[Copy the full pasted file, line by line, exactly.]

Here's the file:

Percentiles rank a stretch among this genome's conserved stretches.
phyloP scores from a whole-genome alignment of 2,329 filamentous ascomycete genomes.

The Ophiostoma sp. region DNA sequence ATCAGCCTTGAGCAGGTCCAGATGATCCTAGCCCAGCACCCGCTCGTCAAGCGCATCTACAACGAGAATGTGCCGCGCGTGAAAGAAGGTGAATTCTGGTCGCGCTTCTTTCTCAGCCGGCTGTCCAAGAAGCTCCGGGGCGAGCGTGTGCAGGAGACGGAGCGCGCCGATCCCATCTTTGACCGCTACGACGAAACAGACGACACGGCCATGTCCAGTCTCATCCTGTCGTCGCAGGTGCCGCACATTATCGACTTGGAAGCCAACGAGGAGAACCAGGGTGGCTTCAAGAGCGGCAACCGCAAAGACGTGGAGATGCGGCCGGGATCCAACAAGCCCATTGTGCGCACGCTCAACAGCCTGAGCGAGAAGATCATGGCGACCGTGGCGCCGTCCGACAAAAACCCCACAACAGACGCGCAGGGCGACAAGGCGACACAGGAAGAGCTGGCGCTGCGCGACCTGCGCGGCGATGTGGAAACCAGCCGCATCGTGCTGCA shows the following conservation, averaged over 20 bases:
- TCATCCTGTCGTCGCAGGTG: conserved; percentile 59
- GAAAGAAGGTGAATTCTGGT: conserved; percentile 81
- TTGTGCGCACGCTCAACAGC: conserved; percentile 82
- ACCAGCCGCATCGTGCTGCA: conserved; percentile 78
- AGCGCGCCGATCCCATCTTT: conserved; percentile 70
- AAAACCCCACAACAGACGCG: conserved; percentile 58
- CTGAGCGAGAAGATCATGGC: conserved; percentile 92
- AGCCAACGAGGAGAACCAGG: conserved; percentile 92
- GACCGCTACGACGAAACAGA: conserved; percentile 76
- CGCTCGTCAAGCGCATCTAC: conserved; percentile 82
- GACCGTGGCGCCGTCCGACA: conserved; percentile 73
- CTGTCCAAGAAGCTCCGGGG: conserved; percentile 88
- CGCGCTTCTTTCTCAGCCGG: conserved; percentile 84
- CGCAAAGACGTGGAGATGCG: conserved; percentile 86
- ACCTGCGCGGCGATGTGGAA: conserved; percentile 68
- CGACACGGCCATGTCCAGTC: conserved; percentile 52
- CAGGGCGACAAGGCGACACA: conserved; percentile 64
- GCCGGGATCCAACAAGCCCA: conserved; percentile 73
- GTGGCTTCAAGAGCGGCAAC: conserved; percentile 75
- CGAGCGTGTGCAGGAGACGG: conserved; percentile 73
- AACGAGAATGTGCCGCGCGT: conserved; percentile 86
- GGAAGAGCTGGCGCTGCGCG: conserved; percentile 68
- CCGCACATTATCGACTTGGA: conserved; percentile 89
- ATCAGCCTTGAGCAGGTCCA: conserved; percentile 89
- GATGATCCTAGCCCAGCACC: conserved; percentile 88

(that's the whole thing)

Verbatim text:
Percentiles rank a stretch among this genome's conserved stretches.
phyloP scores from a whole-genome alignment of 2,329 filamentous ascomycete genomes.

The Ophiostoma sp. region DNA sequence ATCAGCCTTGAGCAGGTCCAGATGATCCTAGCCCAGCACCCGCTCGTCAAGCGCATCTACAACGAGAATGTGCCGCGCGTGAAAGAAGGTGAATTCTGGTCGCGCTTCTTTCTCAGCCGGCTGTCCAAGAAGCTCCGGGGCGAGCGTGTGCAGGAGACGGAGCGCGCCGATCCCATCTTTGACCGCTACGACGAAACAGACGACACGGCCATGTCCAGTCTCATCCTGTCGTCGCAGGTGCCGCACATTATCGACTTGGAAGCCAACGAGGAGAACCAGGGTGGCTTCAAGAGCGGCAACCGCAAAGACGTGGAGATGCGGCCGGGATCCAACAAGCCCATTGTGCGCACGCTCAACAGCCTGAGCGAGAAGATCATGGCGACCGTGGCGCCGTCCGACAAAAACCCCACAACAGACGCGCAGGGCGACAAGGCGACACAGGAAGAGCTGGCGCTGCGCGACCTGCGCGGCGATGTGGAAACCAGCCGCATCGTGCTGCA shows the following conservation, averaged over 20 bases:
- TCATCCTGTCGTCGCAGGTG: conserved; percentile 59
- GAAAGAAGGTGAATTCTGGT: conserved; percentile 81
- TTGTGCGCACGCTCAACAGC: conserved; percentile 82
- ACCAGCCGCATCGTGCTGCA: conserved; percentile 78
- AGCGCGCCGATCCCATCTTT: conserved; percentile 70
- AAAACCCCACAACAGACGCG: conserved; percentile 58
- CTGAGCGAGAAGATCATGGC: conserved; percentile 92
- AGCCAACGAGGAGAACCAGG: conserved; percentile 92
- GACCGCTACGACGAAACAGA: conserved; percentile 76
- CGCTCGTCAAGCGCATCTAC: conserved; percentile 82
- GACCGTGGCGCCGTCCGACA: conserved; percentile 73
- CTGTCCAAGAAGCTCCGGGG: conserved; percentile 88
- CGCGCTTCTTTCTCAGCCGG: conserved; percentile 84
- CGCAAAGACGTGGAGATGCG: conserved; percentile 86
- ACCTGCGCGGCGATGTGGAA: conserved; percentile 68
- CGACACGGCCATGTCCAGTC: conserved; percentile 52
- CAGGGCGACAAGGCGACACA: conserved; percentile 64
- GCCGGGATCCAACAAGCCCA: conserved; percentile 73
- GTGGCTTCAAGAGCGGCAAC: conserved; percentile 75
- CGAGCGTGTGCAGGAGACGG: conserved; percentile 73
- AACGAGAATGTGCCGCGCGT: conserved; percentile 86
- GGAAGAGCTGGCGCTGCGCG: conserved; percentile 68
- CCGCACATTATCGACTTGGA: conserved; percentile 89
- ATCAGCCTTGAGCAGGTCCA: conserved; percentile 89
- GATGATCCTAGCCCAGCACC: conserved; percentile 88